If you’re a fan of hardcore metal, you ought to know the name Max Cavalera. The Brazilian-born guitarist, singer and heavy metal icon has been in the business of melting faces and blowing out eardrums since he formed the infamous Sepultura back in 1984. His signature four-string guitar riffs and shamanistic growl have influenced countless acts in the last 30 years, and today Cavalera continues to innovate with his eclectic heavy metal band Soulfy, playing tomorrow, Dec 11, at the Phoenix Theater in Petaluma.
Sine 1997, Soulfly has explored highly spiritual themes with biblically heavy music. Their latest, 2015’s Archangel, is their most focused to date. Streamlined songs pour from the band on their tenth full-length, incorporating seemingly divisive elements such as grind and thrash metal into their sophisticated arrangements. Veterans of the genre, Soulfly prove again and again that they can take hardcore metal in any direction they choose.
Sonoma County Metal & Hardcore presents Soulfly tomorrow, Dec 11, at the Phoenix Theater for an all ages show that also features local acts Thought Vomit, Vile Riot Villains, Trial By Combat and Trecelence. 201 Washington St, Petaluma. 7:30pm. $20-$22. Tickets will be available at the door.
Onstage with Jim and Tom has long been one of my favorite podcasts and video series, focusing on local music and the historic Phoenix Theater in Petaluma, run by hosts Tom Gaffey and Jim Agius. The series incorporates interviews with local bands and live concert films, and this week the project unveiled their most ambitious concert feature yet.
Last summer, recent Norbay Music Award-winners the Velvet Teen released their long-awaited and exceptional indie rock album, All is Illusory, and toured the US; capping the trek with a massive show at the Phoenix Theater on August 22. To top it off, the Onstage film crew was there to capture the whole darn thing.
Edited by Agius and mixed by Greenhouse Recording Studio co-owner and engineer Paul Haile, this is a clean, clear and professional production that goes beyond simple recording and stands as a full-on film. And the band has never sounded better, captured here in their element, playing for the hometown crowd.
If you saw this show last summer, relive the good times. If you missed the show, now’s your chance. It’s well worth a watch.
The Last Poets are rightly called the godfathers of hip-hop. Formed in the late ‘60s and still very active today, the spoken word group first put rhythm to their politically-charged poems in the aftermath of the Civil Rights movement, inspiring a generation to use their voice and their words as tools of social justice.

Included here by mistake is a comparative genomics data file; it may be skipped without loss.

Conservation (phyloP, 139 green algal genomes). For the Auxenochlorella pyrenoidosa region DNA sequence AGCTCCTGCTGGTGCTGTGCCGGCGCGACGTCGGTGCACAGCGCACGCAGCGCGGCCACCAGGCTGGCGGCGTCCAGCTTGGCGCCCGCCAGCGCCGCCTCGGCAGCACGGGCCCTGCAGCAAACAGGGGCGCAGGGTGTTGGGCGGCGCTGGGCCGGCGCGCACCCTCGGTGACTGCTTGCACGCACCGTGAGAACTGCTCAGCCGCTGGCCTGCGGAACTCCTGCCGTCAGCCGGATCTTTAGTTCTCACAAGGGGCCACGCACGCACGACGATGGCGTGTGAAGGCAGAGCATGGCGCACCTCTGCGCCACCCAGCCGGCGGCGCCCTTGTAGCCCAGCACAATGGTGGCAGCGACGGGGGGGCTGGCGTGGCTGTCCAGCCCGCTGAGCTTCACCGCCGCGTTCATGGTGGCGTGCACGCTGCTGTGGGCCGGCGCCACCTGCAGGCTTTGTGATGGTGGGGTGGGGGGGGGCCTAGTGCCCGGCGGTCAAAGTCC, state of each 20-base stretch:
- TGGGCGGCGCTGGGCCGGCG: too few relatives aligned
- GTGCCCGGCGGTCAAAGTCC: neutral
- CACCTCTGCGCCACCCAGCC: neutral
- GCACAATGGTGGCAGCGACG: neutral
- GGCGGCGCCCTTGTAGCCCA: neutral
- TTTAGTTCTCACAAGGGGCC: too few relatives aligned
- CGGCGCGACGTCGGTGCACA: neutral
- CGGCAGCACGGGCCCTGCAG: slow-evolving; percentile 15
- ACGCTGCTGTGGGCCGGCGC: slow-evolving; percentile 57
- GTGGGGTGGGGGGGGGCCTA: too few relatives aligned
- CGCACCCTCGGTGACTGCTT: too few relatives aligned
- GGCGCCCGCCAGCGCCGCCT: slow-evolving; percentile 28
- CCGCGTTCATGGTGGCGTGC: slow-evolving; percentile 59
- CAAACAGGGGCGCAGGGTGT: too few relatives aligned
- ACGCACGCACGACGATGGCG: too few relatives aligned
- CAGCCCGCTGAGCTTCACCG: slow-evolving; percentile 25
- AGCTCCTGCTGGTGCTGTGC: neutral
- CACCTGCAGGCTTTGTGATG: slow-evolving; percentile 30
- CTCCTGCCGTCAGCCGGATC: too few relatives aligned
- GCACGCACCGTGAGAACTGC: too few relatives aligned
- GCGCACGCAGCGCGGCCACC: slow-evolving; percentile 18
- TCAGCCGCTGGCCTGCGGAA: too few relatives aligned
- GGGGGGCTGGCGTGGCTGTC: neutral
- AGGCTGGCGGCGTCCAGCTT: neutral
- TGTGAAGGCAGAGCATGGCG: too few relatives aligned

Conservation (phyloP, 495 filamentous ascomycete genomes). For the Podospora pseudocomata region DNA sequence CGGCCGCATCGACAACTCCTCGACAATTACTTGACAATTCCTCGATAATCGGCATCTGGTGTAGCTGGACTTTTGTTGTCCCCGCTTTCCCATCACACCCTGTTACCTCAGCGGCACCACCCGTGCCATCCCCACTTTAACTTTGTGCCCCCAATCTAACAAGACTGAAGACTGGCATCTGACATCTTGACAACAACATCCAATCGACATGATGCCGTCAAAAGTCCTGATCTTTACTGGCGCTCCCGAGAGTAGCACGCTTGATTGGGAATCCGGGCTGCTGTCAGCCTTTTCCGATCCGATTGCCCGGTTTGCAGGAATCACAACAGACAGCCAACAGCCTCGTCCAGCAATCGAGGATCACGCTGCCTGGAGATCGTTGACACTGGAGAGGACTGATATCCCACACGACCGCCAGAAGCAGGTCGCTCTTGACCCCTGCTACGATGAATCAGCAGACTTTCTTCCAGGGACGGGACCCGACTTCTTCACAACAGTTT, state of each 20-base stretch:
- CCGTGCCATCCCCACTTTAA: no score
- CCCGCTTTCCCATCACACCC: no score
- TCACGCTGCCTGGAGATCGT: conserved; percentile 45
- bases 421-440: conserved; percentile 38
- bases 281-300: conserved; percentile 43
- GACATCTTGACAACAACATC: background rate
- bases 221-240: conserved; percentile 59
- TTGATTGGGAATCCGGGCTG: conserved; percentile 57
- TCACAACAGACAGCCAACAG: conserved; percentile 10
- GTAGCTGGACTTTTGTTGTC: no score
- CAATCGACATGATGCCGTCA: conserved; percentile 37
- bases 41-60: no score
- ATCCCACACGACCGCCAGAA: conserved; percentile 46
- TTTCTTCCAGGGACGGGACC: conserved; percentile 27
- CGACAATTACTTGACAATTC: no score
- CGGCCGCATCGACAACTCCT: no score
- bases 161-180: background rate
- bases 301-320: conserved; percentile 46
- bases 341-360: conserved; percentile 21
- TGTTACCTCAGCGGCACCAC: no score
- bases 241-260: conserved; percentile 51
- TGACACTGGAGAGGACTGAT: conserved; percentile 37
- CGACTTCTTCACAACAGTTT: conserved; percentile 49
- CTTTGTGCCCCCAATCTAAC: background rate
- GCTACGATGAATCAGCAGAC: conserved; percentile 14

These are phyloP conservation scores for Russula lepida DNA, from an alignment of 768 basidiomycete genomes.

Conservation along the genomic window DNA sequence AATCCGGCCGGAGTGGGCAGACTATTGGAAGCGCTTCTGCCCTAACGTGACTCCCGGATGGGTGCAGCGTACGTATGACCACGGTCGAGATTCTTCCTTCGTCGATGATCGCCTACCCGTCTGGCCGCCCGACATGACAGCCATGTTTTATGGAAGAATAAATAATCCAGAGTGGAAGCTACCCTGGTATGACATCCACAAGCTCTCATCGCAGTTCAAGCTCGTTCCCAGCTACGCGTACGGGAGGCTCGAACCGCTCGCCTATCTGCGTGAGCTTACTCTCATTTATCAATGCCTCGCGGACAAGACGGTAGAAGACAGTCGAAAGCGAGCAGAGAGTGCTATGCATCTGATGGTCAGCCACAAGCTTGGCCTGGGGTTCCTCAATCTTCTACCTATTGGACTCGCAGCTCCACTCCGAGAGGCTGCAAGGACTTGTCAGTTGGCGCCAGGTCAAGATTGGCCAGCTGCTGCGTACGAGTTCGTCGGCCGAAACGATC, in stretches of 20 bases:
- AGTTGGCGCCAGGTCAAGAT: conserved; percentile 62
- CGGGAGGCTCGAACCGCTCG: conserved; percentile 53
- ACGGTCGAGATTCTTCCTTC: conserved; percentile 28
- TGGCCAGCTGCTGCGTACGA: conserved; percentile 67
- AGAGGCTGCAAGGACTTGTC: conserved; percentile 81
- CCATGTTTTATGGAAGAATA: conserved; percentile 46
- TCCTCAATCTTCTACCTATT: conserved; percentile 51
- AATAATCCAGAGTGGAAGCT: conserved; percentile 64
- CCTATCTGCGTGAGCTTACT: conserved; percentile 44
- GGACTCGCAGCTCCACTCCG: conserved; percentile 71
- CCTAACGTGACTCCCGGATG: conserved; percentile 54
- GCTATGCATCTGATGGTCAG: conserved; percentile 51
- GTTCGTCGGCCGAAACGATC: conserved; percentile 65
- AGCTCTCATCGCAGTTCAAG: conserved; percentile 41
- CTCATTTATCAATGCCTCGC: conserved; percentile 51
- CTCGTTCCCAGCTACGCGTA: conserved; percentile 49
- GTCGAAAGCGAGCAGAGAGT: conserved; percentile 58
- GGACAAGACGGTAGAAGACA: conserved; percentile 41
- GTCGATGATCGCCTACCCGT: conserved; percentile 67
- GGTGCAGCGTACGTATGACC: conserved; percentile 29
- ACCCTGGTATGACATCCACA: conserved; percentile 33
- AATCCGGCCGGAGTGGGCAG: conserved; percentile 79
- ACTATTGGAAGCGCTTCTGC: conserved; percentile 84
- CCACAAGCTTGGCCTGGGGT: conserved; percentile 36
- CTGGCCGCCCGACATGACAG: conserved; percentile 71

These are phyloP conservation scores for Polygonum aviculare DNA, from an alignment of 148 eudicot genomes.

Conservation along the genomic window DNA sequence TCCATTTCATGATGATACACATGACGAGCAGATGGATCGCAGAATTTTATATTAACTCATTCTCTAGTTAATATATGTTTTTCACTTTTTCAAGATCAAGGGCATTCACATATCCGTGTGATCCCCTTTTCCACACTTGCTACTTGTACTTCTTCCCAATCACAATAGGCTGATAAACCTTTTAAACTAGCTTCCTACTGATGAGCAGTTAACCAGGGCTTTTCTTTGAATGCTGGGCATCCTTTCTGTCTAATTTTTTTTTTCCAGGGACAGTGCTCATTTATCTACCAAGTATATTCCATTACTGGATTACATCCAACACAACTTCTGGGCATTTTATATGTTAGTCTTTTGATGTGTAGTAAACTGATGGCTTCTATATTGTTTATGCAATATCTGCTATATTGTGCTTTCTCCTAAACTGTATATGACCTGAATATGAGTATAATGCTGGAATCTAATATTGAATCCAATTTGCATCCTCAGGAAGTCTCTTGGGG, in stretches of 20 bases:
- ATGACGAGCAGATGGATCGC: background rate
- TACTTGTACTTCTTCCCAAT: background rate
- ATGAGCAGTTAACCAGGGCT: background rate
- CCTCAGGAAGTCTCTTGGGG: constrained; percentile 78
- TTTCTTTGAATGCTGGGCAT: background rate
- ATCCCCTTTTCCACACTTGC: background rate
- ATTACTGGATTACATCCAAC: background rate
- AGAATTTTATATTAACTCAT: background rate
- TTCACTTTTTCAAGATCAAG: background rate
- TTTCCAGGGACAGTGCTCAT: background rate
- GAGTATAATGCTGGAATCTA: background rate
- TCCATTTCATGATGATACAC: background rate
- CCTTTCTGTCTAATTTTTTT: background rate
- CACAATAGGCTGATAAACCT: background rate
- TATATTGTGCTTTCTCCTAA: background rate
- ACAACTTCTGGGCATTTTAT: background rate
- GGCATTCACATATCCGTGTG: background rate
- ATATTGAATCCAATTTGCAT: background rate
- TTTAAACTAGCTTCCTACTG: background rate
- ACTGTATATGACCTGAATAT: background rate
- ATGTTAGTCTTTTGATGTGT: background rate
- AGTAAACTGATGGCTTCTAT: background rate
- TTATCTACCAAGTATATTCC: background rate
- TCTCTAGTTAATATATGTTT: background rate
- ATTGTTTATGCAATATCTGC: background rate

This weekend, the Last Poets appear in a daylong spoken word workshop, showcase and performance at the Phoenix Theater in Petaluma, as a fundraiser for local radio station KWTF. In the Bohemian this week, we profiled the group and spoke with founding member Abiodun Oyewole by phone from his home in Harlem. Here is our full interview.
Bohemian: How did you first get into poetry and form the Last Poets?
Abiodun Oyewole: I got into poetry because when I was a teenager in high school, I had a liking for older girls, and when I was 15 I started getting into writing poetry to win the favors of some of these ladies.
I remember my teacher had given us an assignment to write sentences with new vocabulary words. I went to my teacher, Mrs Carpenter, and I said, ‘If put these words into a poem, can I get an extra credit?’ and she looked at the words and said, ‘If you can put these words in a poem together and make sense, I’ll give you two extra credits.’ So that was the time I wrote a poem seriously. When my teacher read the poem, she looked at me and ‘You are a poet, I don’t know what you’re going to do with it, but you have quite a gift.’
I started getting into poetry seriously when they killed Dr King. Dr King was killed April 4, 1968. And when King was killed I really kind of lost my mind, because I felt it was such an insult to black people. He was representing us, and he was nonviolent. I just felt totally offended by that.
I had a friend named David Nelson, and he made mention of the idea of starting a group of poets that would be from different walks of life, and would be an example to black people as to how much we need to come together. No matter what our particular persuasions in life are, we have the same foot on our necks, and we need to unify to get the foot off.
Brooklyn indie pop group Lucius has been steadily rising through the musical ranks ever since their 2013 album Wildewoman shot to tops of many critics’ lists with infectious melodies and the stunning harmonies of duel vocalists Jess Wolfe and Holly Laessig.